Experts Attribute Six New Works to Dutch Master Hercules Segers
Some will go on display for the first time in 50 years.
Seventeenth-century painter and printmaker Hercules Segers has been known to have painted around twelve major works in his lifetime—until very recently, that is, when a research team of specialists from the Rijksmuseum in Amsterdam added six more to the list. Four of these new works, had been previously unknown.
A favorite of Rembrandt, who incidentally owned eight of his paintings, Segers’s work is often described as “printed paintings” in accordance with his unusual technique for the time.
Art historians had agreed upon 10 or 12 paintings as belonging to the artist’s practice, but extensive research into the matter by a team of Rijksmuseum specialists who referred to the materials and techniques to conduct an exhaustive survey of the works, has found that to be otherwise. The paintings in question are: Woodland Path, canvas on panel (1618-20); Landscape with a Windmill, canvas (1620-25); Mountain Landscape, panel (1625-30); River Landscape with Figures, panel (1625-30); Panoramic Landscape with Two Towers, panel (1625-30); and Panoramic Landscape with a Town on a River, panel (1625-30).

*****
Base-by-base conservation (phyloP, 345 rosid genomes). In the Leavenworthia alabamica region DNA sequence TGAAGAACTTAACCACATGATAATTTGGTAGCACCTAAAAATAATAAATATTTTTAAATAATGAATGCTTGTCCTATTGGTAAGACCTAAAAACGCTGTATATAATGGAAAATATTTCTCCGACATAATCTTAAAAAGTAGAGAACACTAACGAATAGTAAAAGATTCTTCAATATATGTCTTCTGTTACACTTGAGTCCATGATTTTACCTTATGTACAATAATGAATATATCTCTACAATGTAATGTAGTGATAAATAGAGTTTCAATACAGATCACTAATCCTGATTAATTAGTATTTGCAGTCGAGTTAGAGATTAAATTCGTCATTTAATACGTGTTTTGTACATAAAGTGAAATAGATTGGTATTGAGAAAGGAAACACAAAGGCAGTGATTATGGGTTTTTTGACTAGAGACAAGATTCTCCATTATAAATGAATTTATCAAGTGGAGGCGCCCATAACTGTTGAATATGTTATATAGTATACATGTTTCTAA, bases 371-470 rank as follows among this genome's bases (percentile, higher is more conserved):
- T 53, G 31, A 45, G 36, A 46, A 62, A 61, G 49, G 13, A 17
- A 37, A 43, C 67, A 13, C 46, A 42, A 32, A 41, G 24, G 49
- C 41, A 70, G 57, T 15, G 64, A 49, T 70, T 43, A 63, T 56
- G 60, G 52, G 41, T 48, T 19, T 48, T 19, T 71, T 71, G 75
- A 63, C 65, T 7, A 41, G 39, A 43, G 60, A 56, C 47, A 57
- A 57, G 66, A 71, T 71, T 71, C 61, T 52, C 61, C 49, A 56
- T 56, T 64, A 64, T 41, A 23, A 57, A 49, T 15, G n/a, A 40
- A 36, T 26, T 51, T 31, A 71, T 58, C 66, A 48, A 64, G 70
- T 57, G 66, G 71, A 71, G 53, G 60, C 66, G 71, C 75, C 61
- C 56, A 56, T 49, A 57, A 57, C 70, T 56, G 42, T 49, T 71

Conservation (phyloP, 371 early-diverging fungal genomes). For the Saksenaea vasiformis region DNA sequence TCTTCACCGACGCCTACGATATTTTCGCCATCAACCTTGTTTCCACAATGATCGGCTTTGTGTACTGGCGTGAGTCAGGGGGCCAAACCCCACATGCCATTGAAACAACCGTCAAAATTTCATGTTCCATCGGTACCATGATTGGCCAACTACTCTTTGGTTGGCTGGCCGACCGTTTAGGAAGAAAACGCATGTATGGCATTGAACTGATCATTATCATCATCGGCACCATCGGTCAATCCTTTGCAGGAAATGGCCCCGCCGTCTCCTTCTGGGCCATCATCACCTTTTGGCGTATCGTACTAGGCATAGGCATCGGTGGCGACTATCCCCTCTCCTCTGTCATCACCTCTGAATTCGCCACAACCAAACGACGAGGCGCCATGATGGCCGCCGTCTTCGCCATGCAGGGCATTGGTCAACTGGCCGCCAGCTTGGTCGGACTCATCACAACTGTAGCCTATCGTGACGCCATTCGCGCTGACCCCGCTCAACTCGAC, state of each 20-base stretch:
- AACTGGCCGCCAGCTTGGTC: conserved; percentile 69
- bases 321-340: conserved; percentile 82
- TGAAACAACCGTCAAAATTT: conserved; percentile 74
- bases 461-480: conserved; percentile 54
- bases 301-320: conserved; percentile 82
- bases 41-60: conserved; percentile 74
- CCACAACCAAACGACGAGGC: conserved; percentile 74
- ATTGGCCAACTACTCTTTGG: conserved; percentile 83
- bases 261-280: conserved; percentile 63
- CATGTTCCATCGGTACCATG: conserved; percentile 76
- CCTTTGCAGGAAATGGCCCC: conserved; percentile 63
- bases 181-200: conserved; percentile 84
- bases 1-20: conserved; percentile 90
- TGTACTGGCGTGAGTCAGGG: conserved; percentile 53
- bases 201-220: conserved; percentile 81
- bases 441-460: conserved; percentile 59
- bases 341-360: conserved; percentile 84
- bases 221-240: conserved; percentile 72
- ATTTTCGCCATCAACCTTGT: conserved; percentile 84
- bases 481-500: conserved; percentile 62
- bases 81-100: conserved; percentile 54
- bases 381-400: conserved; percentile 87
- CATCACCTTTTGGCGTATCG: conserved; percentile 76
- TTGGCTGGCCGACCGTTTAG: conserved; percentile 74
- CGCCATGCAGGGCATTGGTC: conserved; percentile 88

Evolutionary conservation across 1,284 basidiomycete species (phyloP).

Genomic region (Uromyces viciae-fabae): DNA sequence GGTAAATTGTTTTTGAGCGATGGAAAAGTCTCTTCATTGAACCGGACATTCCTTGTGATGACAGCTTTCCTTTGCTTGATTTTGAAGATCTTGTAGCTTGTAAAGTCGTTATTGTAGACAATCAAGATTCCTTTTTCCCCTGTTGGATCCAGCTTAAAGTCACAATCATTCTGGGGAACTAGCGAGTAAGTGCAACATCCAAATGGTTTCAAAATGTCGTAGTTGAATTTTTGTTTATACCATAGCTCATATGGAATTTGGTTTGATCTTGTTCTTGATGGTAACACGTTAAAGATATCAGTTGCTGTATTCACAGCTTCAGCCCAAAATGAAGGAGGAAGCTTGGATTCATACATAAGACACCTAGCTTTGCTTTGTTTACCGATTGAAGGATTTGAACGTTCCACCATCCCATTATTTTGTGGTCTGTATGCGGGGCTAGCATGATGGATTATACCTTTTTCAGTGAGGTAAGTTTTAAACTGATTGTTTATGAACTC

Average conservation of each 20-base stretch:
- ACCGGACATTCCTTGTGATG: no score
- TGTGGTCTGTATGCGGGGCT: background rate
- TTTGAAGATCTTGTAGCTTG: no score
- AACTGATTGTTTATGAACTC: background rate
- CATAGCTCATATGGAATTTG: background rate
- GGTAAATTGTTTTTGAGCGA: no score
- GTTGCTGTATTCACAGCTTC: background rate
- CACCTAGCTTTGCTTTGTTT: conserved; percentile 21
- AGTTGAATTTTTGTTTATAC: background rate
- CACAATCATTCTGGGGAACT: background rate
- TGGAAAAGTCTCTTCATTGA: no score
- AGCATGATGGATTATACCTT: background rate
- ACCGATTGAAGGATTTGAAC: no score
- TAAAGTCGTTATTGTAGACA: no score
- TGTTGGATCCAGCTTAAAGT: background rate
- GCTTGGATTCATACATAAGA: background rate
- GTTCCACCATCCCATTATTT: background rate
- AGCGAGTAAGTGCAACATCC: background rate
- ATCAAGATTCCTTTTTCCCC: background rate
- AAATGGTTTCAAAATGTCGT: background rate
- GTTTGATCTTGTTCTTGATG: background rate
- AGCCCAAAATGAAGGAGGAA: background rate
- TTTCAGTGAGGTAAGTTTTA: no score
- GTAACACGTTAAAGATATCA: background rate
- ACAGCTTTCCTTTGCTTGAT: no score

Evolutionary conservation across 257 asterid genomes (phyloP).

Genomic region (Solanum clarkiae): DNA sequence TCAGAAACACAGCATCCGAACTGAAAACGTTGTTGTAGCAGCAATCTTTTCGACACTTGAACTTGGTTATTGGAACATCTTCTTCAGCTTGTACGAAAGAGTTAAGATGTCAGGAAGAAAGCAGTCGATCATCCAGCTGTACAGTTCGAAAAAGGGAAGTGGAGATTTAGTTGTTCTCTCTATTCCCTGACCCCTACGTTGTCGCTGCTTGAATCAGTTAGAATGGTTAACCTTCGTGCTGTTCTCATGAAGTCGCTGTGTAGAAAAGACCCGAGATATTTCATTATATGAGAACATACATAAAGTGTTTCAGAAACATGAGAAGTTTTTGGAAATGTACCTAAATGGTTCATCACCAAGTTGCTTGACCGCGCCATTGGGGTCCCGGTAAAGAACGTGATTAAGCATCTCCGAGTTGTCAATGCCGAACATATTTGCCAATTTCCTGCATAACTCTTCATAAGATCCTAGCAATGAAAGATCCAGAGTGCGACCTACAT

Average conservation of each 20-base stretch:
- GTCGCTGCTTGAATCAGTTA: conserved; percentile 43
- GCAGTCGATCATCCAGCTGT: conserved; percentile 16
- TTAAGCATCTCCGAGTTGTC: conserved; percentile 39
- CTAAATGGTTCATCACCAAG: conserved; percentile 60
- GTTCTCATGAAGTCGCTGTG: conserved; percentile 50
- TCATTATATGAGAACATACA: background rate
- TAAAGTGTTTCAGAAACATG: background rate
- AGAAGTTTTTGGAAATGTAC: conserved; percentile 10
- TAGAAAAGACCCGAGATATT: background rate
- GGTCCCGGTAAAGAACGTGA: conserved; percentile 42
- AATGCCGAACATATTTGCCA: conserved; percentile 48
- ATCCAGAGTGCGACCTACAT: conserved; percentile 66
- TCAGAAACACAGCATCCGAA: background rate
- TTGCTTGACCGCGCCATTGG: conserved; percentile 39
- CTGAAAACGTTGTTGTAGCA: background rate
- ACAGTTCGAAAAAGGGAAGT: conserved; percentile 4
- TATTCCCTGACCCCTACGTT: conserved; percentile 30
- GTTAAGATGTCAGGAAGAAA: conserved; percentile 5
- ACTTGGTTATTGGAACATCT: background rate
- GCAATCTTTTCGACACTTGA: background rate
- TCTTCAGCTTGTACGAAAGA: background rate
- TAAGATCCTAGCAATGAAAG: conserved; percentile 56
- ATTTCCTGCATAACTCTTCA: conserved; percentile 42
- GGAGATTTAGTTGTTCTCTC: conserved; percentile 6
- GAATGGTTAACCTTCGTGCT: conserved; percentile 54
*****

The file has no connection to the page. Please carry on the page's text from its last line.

“Very seldom can one add so many new paintings to such a small oeuvre…. that we can show so much unknown work by this most innovative artist of the Golden Age,” said Taco Dibbits, the General Director of the Rijksmuseum in a press release.
A major retrospective of Segers’s work is to open on October 7 at the Rijksmuseum, the most comprehensive one of his work yet, with one hundred and ten prints by the artists, as well as the “new” paintings, which otherwise sit in private collections. The exhibition will then travel to the Metropolitan Museum of Art in New York next year.
Works such as Woodland Path, Panoramic Landscape with a Town on a River and Panoramic Landscape with Two Towers, all of which are in private collections, have never been seen before by the public. For instance, Mountain Landscape, from Hovingham Hall in England, was last shown almost fifty years ago. The exhibition will run until January 8, 2017.
Follow Artnet News on Facebook:
Want to stay ahead of the art world? Subscribe to our newsletter to get the breaking news, eye-opening interviews, and incisive critical takes that drive the conversation forward.